From today's featured article
Paraceratherium was a hornless rhinoceros, and one of the largest terrestrial mammals that has ever existed. The genus lived during most of the Oligocene epoch (34–23 million years ago); its remains have been found across Eurasia between China and the Balkans. Its weight is estimated to have been 15 to 20 tonnes (33,000 to 44,000 lb); the shoulder height was about 4.8 metres (15.7 feet), and the length about 7.4 metres (24.3 feet). The legs were long and pillar-like. The long neck supported a skull that was about 1.3 metres (4.3 ft) long. It had large, tusk-like incisors and a nasal incision that suggests it had a prehensile upper lip or trunk. The lifestyle of Paraceratherium may have been similar to that of large mammals such as elephants and modern rhinoceroses. It was a browser, eating mainly leaves, soft plants, and shrubs. It lived in habitats ranging from arid deserts with scattered trees to subtropical forests. (Full article...)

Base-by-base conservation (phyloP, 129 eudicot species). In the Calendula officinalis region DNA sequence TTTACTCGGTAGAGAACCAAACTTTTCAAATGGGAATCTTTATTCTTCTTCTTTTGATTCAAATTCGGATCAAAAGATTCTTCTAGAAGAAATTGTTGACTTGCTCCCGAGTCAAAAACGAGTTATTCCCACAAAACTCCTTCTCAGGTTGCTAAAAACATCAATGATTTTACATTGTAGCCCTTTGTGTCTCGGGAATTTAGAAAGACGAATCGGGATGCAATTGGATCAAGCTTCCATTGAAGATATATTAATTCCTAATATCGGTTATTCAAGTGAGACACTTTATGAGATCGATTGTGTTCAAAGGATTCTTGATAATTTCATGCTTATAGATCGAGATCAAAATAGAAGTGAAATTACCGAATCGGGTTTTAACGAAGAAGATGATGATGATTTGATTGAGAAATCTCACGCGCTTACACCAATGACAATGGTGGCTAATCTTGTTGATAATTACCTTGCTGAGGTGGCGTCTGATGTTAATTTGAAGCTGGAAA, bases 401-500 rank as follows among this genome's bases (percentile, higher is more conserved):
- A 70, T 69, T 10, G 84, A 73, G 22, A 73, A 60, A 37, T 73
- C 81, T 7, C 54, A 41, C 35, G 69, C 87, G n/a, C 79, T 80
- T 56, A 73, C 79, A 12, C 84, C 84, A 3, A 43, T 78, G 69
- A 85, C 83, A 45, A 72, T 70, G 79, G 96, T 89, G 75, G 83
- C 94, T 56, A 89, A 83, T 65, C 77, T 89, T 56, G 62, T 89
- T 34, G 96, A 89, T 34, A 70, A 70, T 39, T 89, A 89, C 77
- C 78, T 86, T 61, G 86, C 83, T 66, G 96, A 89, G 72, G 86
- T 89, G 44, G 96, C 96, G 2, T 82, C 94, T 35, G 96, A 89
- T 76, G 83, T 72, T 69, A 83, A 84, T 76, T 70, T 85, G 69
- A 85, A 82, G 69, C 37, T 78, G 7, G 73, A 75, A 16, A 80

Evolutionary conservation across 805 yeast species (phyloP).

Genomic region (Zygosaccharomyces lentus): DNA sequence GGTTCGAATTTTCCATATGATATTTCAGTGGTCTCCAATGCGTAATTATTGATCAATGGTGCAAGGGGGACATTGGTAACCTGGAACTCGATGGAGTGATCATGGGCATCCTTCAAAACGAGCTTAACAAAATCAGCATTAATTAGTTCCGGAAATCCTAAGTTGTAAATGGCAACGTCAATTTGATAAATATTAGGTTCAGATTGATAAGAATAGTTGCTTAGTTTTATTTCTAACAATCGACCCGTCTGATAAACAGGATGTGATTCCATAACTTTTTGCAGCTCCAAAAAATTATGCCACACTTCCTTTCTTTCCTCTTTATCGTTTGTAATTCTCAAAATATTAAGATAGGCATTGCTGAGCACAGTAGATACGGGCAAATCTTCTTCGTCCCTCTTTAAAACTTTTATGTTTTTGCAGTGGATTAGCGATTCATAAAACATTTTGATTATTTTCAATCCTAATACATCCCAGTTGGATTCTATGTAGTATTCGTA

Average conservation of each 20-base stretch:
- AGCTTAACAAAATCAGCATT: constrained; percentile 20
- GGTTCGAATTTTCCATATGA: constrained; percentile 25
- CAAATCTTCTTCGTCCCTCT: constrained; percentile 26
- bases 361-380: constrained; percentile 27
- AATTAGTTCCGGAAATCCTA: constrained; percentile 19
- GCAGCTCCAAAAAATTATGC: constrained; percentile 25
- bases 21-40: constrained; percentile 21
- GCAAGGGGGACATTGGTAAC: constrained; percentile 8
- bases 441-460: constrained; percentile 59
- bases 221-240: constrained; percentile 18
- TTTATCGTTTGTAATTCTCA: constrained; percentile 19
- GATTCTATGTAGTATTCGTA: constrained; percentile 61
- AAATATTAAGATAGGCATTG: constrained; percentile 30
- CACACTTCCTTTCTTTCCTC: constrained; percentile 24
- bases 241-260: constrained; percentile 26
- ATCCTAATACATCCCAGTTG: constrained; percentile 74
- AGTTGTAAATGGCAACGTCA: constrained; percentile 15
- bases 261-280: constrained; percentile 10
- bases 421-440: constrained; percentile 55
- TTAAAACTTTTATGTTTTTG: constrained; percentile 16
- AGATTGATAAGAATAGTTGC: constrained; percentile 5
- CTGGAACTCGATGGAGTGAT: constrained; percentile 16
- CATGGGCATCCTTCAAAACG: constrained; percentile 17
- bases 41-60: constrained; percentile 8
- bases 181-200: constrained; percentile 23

Did you know...
Sagu served in a ramekin
- ... that sagu (pictured) is a southern Brazilian dessert made with tapioca balls that are extracted from cassava, not from sago palms?
- ... that in 1979, fifteen-year-old Laura Michalek became the youngest athlete ever to win the Chicago Marathon?
- ... that woollen fabrics have been produced at the Knockando Woolmill since the 18th century?
- ... that the score of the song "Sweet Little Woman o' Mine", composed by Floy Little Bartlett, was played in the 1925 silent film The Big Parade?
- ... that the crimson seedcracker has two morphs, large-billed and small-billed, but this trait is not related to sex, age, body size, or location?
- ... that John Soothill gave "boy in the bubble syndrome" its formal name, severe combined immunodeficiency?
- ... that New York City's Eastern Parkway, built in the 1870s, is considered the world's first parkway designed for personal and recreational traffic while prohibiting commercial traffic?
- ... that John Talbot White's last nature column before his death described a mouse escaping a weasel by jumping over its back?
In the news
On this day